Saturday, January 31, 2009

Blue Monday

Well, this working week came up thankfully on the short side because of Monday's Chinese New Year’s holiday. I suppose I could, at this point, discourse deeply on the sociopolitical status of Indonesia's ethnic Chinese Diaspora but I can't really be stuffed with all that to be frank.

I can recall first becoming aware of the ethnic Chinese issue though when I first arrived in Indonesia, more years ago now than I care to remember. I had just graduated from the politically correct hothouse of a UK university and was shocked to find brute, ugly racism emanating from one of the normally so friendly and polite Indonesians that I was now proud to call my friends.

"I hate the Chinese!" He hissed.
"Eh? Whassat?!" I replied
“Yes, I hate these people in my country!"
"Erm... I don’t think that it’s really on to say things like that these days old chap. And anyway, they were born here; it's their country too, surely?"

My sense of discomfort at experiencing the atavistic unreason of Javanese hegemony for the first time was a bit of a rude awakening for me. Antidiscrimination laws and Barongsai dances are slowly chipping away at this monolithic bigotry but there's still a way to go here I guess. On the plus side though, I've noticed that a few of this year’s election candidates, currently beaming down benignly from every available wall and lamppost in town, are ethnic Chinese and this seems like a very encouraging sign.

Last Monday, above all else however, was a national holiday, a 'Tanggal merah' (red date on the calendar) and it afforded us a glorious long weekend of fun and frolics. Indonesia’s oft downtrodden workforce treasure such days and look on them as a fine opportunity to head out to sites of interest armed with mountains of snacks and hand phone cameras.

Last Monday's holiday instilled in me a deep sense of nostalgia for the great British Bank Holiday Mondays of my youth; traditionally times when families drive out to horrendous zoos or overcrowded sites of historical interest. After an afternoon of wandering around with Grandma and the whining kids, these day tripping nuclear families then join huge motorway tailbacks and head home whilst the little ones lean out of the car window and throw up their ice creams or demand to go and relieve themselves in a layby. Ah, memories.
My Jakarta Bank Holiday pretty much followed the UK model, but minus the bodily fluids thank the Lord. After watching a Chinese Barongsai dragon dance up in Kota I headed on to the famous Taman Fatahillah Square and sure enough, found that it was packed with day trippers checking out Jakarta's colonial heritage and generally making a mess of the place.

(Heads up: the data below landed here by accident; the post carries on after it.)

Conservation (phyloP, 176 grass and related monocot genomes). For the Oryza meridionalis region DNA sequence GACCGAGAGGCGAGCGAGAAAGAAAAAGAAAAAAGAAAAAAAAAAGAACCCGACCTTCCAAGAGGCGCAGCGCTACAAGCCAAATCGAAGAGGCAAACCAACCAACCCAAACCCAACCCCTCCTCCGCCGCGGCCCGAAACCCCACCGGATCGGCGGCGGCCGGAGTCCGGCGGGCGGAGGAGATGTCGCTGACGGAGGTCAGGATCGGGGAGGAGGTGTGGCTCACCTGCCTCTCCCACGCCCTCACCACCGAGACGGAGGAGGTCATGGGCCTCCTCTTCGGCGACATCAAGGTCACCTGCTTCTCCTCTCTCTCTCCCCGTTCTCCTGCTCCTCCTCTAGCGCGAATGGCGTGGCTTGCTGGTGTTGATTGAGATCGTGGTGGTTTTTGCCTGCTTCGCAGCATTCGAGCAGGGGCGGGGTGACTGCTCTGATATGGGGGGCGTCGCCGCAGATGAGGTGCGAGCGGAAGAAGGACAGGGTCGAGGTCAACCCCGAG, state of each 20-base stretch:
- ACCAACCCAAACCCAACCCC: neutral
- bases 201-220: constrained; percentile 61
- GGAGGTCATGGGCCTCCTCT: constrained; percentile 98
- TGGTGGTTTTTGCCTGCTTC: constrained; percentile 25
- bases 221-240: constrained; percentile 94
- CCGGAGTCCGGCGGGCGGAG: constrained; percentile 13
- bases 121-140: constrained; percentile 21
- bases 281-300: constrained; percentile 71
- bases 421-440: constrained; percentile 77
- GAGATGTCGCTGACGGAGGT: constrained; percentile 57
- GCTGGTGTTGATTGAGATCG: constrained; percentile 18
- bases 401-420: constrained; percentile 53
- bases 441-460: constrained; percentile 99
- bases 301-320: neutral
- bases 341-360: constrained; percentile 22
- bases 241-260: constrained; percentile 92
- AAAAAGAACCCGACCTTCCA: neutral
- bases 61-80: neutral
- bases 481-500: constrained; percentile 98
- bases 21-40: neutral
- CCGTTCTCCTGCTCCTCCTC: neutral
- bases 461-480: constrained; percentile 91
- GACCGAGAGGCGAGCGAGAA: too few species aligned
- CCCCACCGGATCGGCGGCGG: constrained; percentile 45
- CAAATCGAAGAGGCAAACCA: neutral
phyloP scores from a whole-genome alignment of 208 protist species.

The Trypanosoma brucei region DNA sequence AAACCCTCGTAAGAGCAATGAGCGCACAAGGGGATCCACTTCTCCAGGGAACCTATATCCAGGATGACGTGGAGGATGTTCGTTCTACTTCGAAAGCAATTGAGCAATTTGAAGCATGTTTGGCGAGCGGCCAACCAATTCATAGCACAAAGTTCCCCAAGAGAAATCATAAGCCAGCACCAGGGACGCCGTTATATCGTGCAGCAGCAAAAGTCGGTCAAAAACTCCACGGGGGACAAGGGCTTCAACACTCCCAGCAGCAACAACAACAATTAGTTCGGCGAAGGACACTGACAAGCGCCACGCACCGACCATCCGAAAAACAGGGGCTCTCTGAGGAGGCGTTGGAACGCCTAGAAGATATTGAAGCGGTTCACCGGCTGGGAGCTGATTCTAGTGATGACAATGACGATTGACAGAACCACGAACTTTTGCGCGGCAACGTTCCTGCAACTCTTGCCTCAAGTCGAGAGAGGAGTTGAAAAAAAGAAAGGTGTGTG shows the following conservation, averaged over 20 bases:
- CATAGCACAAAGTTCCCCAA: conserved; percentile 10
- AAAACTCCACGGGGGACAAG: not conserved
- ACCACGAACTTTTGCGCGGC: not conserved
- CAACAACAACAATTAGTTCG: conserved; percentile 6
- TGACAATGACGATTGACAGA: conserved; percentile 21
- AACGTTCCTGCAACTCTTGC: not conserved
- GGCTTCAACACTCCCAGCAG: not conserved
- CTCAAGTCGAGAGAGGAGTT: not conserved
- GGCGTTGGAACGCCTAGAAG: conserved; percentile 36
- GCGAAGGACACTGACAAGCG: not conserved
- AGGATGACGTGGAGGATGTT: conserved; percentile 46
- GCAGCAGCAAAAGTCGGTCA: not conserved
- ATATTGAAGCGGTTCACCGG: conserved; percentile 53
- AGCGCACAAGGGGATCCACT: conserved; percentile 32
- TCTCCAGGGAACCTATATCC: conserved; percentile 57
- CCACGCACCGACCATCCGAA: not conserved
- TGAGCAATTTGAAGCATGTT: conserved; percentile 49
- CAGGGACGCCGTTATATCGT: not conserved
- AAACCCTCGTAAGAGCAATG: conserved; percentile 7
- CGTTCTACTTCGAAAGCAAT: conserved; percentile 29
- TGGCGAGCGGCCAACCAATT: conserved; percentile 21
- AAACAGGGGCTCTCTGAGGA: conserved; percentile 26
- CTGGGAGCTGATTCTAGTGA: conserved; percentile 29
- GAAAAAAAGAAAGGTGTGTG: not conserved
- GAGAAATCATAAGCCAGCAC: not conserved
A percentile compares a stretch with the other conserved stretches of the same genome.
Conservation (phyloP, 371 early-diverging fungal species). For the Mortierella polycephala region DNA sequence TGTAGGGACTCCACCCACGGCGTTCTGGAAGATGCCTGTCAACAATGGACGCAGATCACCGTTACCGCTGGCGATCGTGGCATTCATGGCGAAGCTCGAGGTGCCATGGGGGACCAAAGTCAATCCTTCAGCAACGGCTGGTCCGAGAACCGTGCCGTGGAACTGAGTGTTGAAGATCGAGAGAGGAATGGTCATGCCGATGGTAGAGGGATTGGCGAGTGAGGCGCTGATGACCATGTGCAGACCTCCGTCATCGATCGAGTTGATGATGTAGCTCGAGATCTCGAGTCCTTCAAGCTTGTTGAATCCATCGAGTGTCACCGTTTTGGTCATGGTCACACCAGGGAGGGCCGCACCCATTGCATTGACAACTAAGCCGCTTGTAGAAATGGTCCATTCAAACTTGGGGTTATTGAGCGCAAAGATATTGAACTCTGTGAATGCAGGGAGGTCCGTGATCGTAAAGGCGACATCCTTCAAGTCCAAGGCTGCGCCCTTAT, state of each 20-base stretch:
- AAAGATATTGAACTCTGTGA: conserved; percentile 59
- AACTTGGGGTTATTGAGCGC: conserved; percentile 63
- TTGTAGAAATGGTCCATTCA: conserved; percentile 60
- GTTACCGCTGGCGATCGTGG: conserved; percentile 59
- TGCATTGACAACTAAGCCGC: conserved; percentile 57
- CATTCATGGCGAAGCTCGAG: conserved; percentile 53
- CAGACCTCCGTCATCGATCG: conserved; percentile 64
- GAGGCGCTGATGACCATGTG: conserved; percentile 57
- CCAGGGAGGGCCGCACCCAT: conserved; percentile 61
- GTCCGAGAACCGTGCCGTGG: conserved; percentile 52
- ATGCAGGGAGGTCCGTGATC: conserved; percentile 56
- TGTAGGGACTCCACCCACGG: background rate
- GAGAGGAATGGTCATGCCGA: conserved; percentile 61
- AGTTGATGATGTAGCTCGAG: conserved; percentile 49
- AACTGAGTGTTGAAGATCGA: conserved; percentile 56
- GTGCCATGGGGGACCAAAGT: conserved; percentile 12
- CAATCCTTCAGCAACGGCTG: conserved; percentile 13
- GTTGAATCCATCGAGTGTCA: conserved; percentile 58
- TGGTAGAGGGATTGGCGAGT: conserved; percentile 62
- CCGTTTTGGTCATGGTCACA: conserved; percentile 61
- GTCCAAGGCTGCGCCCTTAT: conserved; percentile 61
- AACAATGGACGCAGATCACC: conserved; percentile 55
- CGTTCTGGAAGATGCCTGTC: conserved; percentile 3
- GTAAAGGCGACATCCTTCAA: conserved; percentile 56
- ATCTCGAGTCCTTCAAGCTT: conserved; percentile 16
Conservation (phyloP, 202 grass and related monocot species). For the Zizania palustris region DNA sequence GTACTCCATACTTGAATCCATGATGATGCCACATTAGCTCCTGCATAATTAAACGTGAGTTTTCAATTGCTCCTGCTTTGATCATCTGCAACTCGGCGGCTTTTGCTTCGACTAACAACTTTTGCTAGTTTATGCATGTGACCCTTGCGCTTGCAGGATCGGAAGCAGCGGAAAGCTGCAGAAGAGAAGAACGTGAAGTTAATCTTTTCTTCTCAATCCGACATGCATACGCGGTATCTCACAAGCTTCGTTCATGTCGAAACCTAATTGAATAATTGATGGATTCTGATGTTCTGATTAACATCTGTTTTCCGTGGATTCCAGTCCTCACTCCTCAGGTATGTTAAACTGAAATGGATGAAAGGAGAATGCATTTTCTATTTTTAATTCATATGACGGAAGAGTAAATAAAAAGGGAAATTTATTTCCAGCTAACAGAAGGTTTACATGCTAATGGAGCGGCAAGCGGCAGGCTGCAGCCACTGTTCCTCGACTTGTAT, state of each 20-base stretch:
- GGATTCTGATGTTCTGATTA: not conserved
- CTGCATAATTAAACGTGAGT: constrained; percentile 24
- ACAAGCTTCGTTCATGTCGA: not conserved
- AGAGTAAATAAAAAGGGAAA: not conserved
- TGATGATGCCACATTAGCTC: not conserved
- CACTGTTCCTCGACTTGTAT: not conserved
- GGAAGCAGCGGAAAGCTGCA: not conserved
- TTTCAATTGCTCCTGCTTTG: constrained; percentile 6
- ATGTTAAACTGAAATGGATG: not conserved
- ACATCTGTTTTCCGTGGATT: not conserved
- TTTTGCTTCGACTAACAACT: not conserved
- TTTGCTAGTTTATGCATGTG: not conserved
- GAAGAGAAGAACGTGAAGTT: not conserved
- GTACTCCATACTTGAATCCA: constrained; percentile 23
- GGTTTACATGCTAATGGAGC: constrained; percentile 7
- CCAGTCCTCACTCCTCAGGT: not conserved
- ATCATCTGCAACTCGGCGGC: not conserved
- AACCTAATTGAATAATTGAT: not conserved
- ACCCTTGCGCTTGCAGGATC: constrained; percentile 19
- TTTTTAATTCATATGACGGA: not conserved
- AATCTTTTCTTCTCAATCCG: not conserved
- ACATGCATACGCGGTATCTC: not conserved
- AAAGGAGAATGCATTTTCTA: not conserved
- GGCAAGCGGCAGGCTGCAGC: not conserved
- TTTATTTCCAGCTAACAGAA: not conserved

In the centre of the square, a crowd was gathered around a performing family who were out to make a few Rupiah off the holidaying hordes. This ragtag group of Javanese gypsies were similar to the ones I've seen back in Britain in fact although perhaps less likely to dump a burnt mattress in your back garden (careful Simon, these are traveling Romany folk with a fine tradition behind them, let’s not go down the race route).

After a few minutes of fire eating and blowing facilitated, rather off-puttingly, by mouthfuls of kerosene, the father of the family pulled out a rope and a sack and proceeded to truss up his six-year-old daughter like an air mail parcel. The Junior Houdini then performed an amazing feat of escapology before her brother took centre stage. This young chap managed to squeeze himself through a tiny barrel whilst the percussion accompaniment spiraled up to a fever pitch. I made a donation of Rp.10,000 and headed off through town fearing that a sawing the mother in half trick would be the next item on the bill.

The normally rammed Mangga Dua was like a Chinese ghost town as I shot past. Presently I rocked up at Ancol, Jakarta's premier vomit and urine soaked Bank Holiday destination of choice. Families were camped all along the seashore, enjoying noodle filled picnics and paddling in the radioactive waters. Of course they were cherishing one of their few days off in the year before returning shoulders to the grindstone and once more toiling to bring home the bacon (actually, what do Muslims bring home?)

I count 18 red days on this year's calendar, well, on the one stuck up in my office anyway and God knows we’re going to need each and every one of them. Waking up like clockwork at 7 a.m. every morning and suffering the same routine every day until we die, is not what our cousins, the noble beasts in the jungles and fields would ever be caught doing.

If you're still not with me on my anti-Protestant work ethic mission this week then you may wish to consider reading renowned biologist Robert Sapolsky's excellent book Why Zebras Don't Get Ulcers which really puts the robotic stresses of the human condition in a tense and hectic city such as Jakarta into perspective. Forget Obama's new climate of hard graft and austerity. Ask not what you can do for your country but when you can have a holiday. I’ll see you all up at Ancol next weekend.